The motivation of this pdf is to collate and consolidate what I deem to be the cream of the Philly Free School’s artistic achievement. I have taken into consideration what I have not taken into consideration— that this judgment is mine alone. If other artists would like to argue for other placements/arrangements, they are welcome to. Nevertheless, for me: what do Abby’s “Nine Paintings” and my “Apparition Poems” have in common? I have been stunned by the parallels (and parallelism) between the two— I’ve already addressed many of the key motifs. They include: a certain approach to depth and complexity involving multiple and multiplying themes and potential meanings; a sense of “queerness” or oddity which is intermittently sexualized (for Abby, the application is more literal); an urban, rather than suburban or pastoral orientation, which is often site-specific to early twenty-first century Philadelphia (which, by not being New York, builds another level of queerness into the construct); a lack of indigenous American aesthetic influence, and a mistrust of twentieth century art in general (bloodlines running from Abby to nineteenth-century France, Ingres and David; from me to nineteenth-century England, Keats and Wordsworth), while the work does thematically engage contemporary America; and a generalized ambience of darkness, moodiness, the eerie and the haunted.
The difference between Philadelphia-via-England and Philadelphia-via-France (and the twentieth century largely being passed over) is rather pronounced; my approach has in it many levels of directness and earnestness which could comfortably be called English levels, and an adjunct to English Romanticism; Abby’s lateral sense of perversity and absurdism, her inability (thematically) to be morally or ethically earnest, is quintessentially French, while the French sense of darkness has a perception of absurdity built into it, and English gloom can be just plain gloomy. To bring the male/female dichotomy to bear on “Nine Paintings” and “Apparition Poems” is even trickier, and more lateral; Abby’s approach has some feral energy and some tenderness to it; it is as androgynous as the highest art tends to be. About “Apparition Poems,” it would probably be inappropriate for me to comment on. I will remark that I call these two collections together "Rising in Scorpio" specifically because, in this context and in 2013 America, it seems to me that the darkness, depth, and complexity of the two collections will be experienced in many contexts as more feral than not, with many “stings” built into it, for lazy post-modernists and semi-comatose centrists. Good art has always been capable of stinging mediocrity to death, if properly placed and contextualized at the correct moment; for the Philly Free School, the time is now.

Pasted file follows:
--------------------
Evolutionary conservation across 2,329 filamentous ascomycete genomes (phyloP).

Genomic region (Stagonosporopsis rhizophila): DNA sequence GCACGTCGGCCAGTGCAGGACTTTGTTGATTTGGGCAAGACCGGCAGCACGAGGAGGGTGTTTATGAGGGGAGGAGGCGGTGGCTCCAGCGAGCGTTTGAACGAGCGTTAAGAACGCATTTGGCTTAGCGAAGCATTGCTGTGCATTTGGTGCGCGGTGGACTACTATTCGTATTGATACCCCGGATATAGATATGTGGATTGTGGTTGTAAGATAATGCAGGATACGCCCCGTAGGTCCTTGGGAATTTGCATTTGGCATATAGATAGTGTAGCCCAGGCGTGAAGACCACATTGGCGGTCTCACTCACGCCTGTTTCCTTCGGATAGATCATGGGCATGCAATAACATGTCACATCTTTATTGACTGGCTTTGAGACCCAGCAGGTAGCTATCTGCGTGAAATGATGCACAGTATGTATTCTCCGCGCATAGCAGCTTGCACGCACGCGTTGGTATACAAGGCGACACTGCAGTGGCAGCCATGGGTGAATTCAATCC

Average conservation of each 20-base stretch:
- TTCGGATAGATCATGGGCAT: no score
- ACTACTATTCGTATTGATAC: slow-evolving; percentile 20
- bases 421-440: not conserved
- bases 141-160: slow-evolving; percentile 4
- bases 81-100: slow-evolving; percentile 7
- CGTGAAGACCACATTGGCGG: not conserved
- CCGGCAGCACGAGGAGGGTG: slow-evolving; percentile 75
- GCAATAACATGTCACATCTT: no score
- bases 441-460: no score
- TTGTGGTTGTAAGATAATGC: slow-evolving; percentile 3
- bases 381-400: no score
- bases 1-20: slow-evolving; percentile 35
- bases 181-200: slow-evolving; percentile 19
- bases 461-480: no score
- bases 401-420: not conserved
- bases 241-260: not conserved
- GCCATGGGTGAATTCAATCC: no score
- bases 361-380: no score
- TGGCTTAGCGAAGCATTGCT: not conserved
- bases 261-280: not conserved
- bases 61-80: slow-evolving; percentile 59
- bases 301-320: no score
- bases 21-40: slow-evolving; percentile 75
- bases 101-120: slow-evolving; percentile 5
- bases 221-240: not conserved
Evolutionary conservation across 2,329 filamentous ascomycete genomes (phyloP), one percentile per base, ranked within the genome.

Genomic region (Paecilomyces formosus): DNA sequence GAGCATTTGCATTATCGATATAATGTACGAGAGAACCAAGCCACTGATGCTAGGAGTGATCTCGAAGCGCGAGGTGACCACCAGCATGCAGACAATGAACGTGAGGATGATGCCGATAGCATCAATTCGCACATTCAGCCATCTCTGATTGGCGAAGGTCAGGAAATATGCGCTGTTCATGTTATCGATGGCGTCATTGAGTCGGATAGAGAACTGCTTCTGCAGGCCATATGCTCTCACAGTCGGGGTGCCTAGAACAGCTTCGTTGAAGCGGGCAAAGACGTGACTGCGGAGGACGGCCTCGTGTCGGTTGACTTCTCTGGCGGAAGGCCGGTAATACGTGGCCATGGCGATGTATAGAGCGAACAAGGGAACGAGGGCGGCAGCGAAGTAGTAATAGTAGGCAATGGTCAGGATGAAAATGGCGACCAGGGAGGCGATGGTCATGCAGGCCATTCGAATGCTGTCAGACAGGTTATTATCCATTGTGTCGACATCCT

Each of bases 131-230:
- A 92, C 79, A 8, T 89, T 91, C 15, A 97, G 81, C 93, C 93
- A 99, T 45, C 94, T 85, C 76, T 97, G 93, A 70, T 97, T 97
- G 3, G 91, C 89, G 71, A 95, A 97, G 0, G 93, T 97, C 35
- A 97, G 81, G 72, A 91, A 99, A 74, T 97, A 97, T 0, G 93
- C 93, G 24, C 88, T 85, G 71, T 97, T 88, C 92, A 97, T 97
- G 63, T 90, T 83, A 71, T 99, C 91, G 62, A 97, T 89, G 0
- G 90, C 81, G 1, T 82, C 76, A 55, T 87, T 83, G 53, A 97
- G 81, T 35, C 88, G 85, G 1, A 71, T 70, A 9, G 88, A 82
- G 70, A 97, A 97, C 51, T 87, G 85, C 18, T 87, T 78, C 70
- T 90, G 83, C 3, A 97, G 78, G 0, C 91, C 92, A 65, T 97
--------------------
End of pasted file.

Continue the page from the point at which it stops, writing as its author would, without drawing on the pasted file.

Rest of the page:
It is also my idea (and, honestly, it could be called a pretense) that, if the Philly Free School plants the right seeds, the twenty-first century might be more germane for serious art than the twentieth was; even as our politics, sexual and otherwise, import the best of what the twentieth century had to offer. The higher connotations of the Scorpio archetype have to do with depth, complexity, and the darkness of unsparing truthfulness— the imperative towards unsparing truthfulness (against “eerie” effects which are easily generated and can be superficial), primitive though it is, was important for Abby and I. Even more than myself, Abby suffered in her life from a desire for absolute purity on all levels. “Nine Paintings” and “Apparition Poems” show Abby and I at a point of maximum and precarious balance— able to be truthful and artful on profound levels at once. To do so was, for both of us, in the America we inherited, an act of almost foolhardy bravery; but we did it anyway.